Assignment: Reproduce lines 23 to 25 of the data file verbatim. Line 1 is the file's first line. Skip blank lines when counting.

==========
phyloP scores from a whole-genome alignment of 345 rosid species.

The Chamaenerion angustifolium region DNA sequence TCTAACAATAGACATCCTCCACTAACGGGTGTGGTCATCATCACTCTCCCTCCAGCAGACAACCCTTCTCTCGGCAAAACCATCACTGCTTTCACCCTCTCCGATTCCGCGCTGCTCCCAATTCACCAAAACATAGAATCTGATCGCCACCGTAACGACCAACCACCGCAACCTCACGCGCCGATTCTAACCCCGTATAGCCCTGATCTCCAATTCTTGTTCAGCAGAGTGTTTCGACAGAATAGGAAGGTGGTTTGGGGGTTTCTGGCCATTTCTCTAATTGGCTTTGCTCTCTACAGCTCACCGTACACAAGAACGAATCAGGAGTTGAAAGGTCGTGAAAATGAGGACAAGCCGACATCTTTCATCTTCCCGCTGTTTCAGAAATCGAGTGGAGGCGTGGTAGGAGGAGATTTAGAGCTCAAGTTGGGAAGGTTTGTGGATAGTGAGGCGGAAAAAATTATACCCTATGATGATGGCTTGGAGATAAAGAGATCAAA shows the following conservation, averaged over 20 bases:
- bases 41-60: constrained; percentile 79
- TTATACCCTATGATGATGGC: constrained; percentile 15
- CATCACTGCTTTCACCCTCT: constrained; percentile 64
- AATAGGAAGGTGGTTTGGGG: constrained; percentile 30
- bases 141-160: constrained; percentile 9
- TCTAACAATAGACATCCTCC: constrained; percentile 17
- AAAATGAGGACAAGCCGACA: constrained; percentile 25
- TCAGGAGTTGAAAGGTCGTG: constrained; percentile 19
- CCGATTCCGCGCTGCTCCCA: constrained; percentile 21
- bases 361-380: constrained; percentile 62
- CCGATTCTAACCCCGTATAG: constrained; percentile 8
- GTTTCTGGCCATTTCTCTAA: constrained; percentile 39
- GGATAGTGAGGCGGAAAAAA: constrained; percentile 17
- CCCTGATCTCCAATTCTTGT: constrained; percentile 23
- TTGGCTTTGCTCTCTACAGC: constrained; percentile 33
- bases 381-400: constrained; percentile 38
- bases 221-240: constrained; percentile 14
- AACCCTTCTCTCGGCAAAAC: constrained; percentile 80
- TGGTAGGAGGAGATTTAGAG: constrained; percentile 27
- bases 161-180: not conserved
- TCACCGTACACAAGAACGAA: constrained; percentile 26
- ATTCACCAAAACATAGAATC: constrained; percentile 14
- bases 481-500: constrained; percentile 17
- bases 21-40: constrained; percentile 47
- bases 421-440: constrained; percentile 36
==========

- TCACCGTACACAAGAACGAA: constrained; percentile 26
- ATTCACCAAAACATAGAATC: constrained; percentile 14
- bases 481-500: constrained; percentile 17